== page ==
For most who grew up in the province, this was an almost unimaginable change in government. Since the 1930s when the Social Credit party swept to power under "Bible Bill" Eberhart, Alberta has consistently voted right wing or centre-right under Lougheed. Its political past has been one of apparent unity. Certainly since the 1980s, the joke has been you could get a bale of hay elected in Alberta as long as it was running under a conservative banner.
Over at Evil Scientist, there is a decent analysis of the election and its outcome, but I think there's a bit more to the story that bears consideration.
Several factors had eroded public confidence in the governing PCs, a party which had held power since 1971.
Few people have acknowledged the party's inability to select a popular, or even capable, leader after Ralph Klein resigned. First they selected Ed Stelmach, who promptly turned around and bungled a review of Alberta's royalty regime and in doing so upset a large chunk of the boardroom boys who like to think they are in control.
Then, when they pitched Stelmach out, they replaced him with Alison Redford. Redford may not have been a bad premier had she been able to act on her own. After the first few months in power, it became very clear that Redford was beholden to power brokers within the party. After doing a few modest things which were socially progressive, her government turned around and tabled Bills 45 and 46 which were a gross attack on Alberta's labourers and in particular those who worked in the civil service. Those bills all by themselves would have pushed an enormous number of voters away from the PCs in Edmonton. This was followed by a series of scandals where Redford was painted as a selfish, entitled Premier who was grossly abusing taxpayer dollars with private flights, and a private apartment atop a government building.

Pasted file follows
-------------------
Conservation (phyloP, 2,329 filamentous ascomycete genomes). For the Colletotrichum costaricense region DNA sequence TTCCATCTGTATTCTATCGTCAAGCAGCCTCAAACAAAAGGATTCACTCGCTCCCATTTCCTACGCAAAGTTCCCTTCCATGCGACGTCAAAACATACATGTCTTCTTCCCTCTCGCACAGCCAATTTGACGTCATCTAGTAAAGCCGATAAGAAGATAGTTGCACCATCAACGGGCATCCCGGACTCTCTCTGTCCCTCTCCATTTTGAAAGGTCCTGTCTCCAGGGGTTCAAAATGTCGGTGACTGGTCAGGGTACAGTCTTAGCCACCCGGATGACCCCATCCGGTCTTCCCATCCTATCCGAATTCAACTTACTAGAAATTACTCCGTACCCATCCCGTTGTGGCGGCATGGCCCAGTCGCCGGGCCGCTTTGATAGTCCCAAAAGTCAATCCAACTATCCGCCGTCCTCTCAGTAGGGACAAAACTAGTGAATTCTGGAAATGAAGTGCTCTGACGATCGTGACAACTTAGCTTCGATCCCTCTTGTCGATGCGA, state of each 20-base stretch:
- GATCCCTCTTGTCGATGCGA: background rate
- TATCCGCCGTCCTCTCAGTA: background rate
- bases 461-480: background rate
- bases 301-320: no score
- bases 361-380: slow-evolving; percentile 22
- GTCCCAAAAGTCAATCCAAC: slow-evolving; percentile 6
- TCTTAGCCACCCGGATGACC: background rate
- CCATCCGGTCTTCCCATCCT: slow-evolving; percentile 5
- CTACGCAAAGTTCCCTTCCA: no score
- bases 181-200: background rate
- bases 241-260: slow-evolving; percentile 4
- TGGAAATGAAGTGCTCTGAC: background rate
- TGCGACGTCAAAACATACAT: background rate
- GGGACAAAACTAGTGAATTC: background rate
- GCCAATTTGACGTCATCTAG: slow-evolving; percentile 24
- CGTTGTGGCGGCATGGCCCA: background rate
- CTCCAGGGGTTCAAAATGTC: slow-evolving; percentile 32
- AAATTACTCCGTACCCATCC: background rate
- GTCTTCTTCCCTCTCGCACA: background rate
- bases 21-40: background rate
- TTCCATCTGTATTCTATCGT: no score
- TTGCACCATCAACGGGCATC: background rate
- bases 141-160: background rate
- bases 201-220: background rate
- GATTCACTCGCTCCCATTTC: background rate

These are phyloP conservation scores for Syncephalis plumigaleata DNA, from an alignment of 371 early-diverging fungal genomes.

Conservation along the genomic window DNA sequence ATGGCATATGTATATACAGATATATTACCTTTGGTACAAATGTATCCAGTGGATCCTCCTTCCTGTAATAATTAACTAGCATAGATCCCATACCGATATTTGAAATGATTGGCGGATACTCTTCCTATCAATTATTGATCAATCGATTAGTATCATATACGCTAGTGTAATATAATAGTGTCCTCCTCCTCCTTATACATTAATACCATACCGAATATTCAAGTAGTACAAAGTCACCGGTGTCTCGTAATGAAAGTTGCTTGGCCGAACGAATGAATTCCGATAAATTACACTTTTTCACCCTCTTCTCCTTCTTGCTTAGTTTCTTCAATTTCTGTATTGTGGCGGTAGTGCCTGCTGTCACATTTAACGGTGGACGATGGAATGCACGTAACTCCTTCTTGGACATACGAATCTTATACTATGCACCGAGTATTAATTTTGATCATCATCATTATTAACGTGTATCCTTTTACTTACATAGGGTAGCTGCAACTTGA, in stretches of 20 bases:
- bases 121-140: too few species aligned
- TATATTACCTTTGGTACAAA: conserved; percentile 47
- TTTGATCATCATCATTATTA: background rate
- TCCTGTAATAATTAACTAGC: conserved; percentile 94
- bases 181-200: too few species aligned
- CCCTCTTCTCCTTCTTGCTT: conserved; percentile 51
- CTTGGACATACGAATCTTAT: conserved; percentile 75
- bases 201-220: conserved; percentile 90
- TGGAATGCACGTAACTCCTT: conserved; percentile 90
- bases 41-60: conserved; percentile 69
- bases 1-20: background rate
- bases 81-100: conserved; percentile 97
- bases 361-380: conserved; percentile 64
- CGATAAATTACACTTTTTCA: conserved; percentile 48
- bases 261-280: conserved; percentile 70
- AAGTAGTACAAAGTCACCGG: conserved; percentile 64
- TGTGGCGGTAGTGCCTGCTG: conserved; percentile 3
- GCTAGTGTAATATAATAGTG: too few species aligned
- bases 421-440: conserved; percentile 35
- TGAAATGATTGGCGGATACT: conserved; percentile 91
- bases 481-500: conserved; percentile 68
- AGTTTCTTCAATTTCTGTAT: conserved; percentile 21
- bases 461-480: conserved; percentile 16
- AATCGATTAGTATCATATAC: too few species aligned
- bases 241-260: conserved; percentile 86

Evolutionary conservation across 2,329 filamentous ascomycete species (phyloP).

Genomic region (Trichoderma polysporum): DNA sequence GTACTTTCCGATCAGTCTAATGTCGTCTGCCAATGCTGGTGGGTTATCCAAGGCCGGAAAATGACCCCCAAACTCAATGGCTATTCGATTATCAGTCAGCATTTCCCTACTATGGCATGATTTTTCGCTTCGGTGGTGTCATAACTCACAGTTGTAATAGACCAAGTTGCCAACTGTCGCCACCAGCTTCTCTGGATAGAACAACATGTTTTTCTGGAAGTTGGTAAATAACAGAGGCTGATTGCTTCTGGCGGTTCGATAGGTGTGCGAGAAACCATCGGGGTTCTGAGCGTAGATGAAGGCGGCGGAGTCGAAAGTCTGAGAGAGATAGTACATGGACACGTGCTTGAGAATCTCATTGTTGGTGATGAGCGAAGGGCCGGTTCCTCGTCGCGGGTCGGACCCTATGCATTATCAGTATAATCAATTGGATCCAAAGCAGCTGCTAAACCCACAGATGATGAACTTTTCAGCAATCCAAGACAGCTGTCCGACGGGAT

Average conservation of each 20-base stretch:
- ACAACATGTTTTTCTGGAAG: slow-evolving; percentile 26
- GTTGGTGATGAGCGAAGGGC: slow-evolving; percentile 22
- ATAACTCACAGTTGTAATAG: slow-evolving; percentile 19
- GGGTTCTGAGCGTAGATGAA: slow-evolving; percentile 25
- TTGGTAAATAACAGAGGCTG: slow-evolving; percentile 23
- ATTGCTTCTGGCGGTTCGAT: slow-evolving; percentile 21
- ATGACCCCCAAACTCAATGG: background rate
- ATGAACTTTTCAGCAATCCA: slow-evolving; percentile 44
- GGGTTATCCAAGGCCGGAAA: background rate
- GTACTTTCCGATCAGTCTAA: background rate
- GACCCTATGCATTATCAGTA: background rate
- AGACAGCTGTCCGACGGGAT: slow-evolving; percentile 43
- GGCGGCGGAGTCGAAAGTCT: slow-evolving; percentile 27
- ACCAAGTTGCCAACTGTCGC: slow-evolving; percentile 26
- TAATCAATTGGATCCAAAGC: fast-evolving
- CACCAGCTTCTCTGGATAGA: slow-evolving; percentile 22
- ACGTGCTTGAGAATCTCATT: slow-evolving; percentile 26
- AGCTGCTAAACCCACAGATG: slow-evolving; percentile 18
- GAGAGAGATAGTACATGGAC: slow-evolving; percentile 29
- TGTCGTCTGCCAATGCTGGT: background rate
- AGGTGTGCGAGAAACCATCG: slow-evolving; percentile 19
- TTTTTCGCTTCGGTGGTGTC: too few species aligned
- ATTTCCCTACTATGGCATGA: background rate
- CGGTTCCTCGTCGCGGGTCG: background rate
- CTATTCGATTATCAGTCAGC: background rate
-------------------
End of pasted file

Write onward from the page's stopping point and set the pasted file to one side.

By this point, public outrage against the PCs was building quite strongly. Those on the political right decried the abuse of public dollars, those on the political left were appalled by the neoliberal assault on labour rights. Further, a steady erosion of both health care and education services, resulting in increasing fees at the door for both, unacceptable waiting times for treatment and other problems resonated with Albertans as an unacceptable problem.
The PCs no doubt thought that they had won a great victory in 2012 when the progressive vote in the province collapsed to the benefit of the PCs following a series of bungled "bozo eruptions" from the WildRose Party's candidates and leaders. The party brass failed to understand that much of that vote in 2012 was not solid "PC support", but rather a strategic vote to keep the WRP out of power. So, when the PCs started implementing ever more neoliberal legislation and acting more and more like Harper's Conservatives federally, it naturally had a price.
In the run up to calling the election, and during the election campaign itself, Premier Jim Prentice bungled several things which cost his party a substantial amount of support. First, there was the astonishingly arrogant "look in the mirror" comment, which no matter how he intended it to sound came across to most Albertans as arrogant, smug and paternalistic to say the least. Then there was the budget, where he refused to address corporate taxes at all, which just resulted in a lot of people deciding that Prentice was just a puppet of the corporate boardrooms who clearly had far too much influence already. In the debate, Prentice cooked his own goose with the wonderfully condescending "Math is Hard" comment, which Notley promptly turned back on him. (Few have noted the similarity between Prentice's comment and the 1990s uproar over a Barbie doll)